Frank Splain, Jr. of CQRS/CEMS addressed the committee, explaining that CQRS is an all-volunteer service started on July 1, 2003. Splain said that CQRS has purchased an ambulance which was licensed December 29, 2016 under a conditional, provisional, temporary license.  Explaining the intention for the ambulance, Splain said, “Our biggest thing was being able to cover additional standbys. We are not going to be doing routine transports with that ambulance. We’re here just as a piece of the pie to help additionally with calls that we would be able to help out with and again to try to solidify and work with Susquehanna Valley EMS.”

Regarding billing, Splain said, “We obviously do not bill for any of our services at all for the quick response avenue of it.” He said there would be a bill for ambulance service, which would be sent to the patient’s insurance company. If the insurance company does not pay or pays only part of the bill, the patient would not be billed for the service.

Prior to the ambulance purchase, CQRS was not permitted to transport patients. CQRS provides emergency medical care at the scene until an ambulance arrives to transport the patient.

Novak stated that SVEMS is the recognized and supported, fee-based, first provider for all class I, II and III Lancaster County 911 call centers and said they have been a great service provider. He added that QRS has for many years supplied a tremendous service to the community at no cost. CQRS is a “501-c3” that has its own funding and does not charge the public for its services.

During the meeting, Councilwoman Wickenheiser said, “I just feel like I’m back sitting in the fire company.” She was referring to a a 2006 meeting at the Susquehanna Fire Hall in which a similar issue was discussed. According to an August 30, 2006 LNP article, a four-hour meeting took place in which Columbia Borough Council voted to retain SVEMS for basic ambulance service. Over 100 people attended that meeting.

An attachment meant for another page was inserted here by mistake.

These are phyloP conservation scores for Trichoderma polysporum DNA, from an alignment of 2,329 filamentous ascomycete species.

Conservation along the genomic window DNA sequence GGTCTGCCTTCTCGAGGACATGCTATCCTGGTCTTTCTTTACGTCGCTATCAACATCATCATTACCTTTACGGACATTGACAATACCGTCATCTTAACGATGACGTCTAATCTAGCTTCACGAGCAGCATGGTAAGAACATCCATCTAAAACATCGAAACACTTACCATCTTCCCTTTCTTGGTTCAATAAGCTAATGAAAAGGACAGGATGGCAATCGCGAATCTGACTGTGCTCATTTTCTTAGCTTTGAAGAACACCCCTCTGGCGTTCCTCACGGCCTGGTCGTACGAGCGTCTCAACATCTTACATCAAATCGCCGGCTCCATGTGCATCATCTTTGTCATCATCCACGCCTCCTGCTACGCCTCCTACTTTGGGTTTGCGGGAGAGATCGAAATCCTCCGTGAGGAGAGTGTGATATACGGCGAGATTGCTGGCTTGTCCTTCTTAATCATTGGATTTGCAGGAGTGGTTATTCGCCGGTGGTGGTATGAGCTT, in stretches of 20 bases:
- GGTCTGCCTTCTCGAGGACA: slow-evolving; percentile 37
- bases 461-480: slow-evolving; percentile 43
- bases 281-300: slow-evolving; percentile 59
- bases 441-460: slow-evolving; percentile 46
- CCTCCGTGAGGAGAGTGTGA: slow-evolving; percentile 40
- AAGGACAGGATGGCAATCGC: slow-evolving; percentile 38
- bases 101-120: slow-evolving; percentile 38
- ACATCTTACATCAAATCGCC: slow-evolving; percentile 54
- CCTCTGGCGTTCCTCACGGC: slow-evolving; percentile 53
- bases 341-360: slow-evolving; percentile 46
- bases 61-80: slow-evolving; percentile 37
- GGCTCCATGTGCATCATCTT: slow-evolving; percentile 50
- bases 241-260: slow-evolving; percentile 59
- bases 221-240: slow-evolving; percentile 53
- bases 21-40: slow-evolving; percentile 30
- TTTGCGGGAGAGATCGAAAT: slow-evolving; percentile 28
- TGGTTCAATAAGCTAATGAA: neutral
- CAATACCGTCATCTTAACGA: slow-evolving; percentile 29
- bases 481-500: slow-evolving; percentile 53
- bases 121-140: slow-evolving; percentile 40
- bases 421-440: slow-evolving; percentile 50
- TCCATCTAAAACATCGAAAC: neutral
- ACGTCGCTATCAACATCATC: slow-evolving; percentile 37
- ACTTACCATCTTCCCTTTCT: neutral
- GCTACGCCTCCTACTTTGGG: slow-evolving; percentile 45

Novak asked for SVEMS and CQRS/CEMS to work together and formulate a billing procedure to avoid double billing. Novak told Fitzgibbons, “We’ve heard an agreement that Columbia QRS is willing to submit to SVEMS a proposal. You’re willing to review it, and you feel that you can accomplish that within a 30-day period.”

A resident in attendance asked for the “no charge” statement by CQRS to be put in writing as part of the contract. He said he does not want to receive a bill from CQRS and that he is already a paid member of SVEMS. Splain declined to put the statement in writing, saying “It’s all good.” Mark Fritz of the Columbia Borough Fire Department agreed with the resident, saying, “It should be in writing, because if you look back at the minutes of the meeting in 2006, Frank Splain stated that Columbia QRS would not take a dime of taxpayers’ money, but they (QRS) get an allotment every year. Who gives the allotment out – the taxpayers and reduction of fuel costs. If it’s not in writing, it didn’t happen.” Borough Manager Sahd said the statement will be in the minutes of this meeting.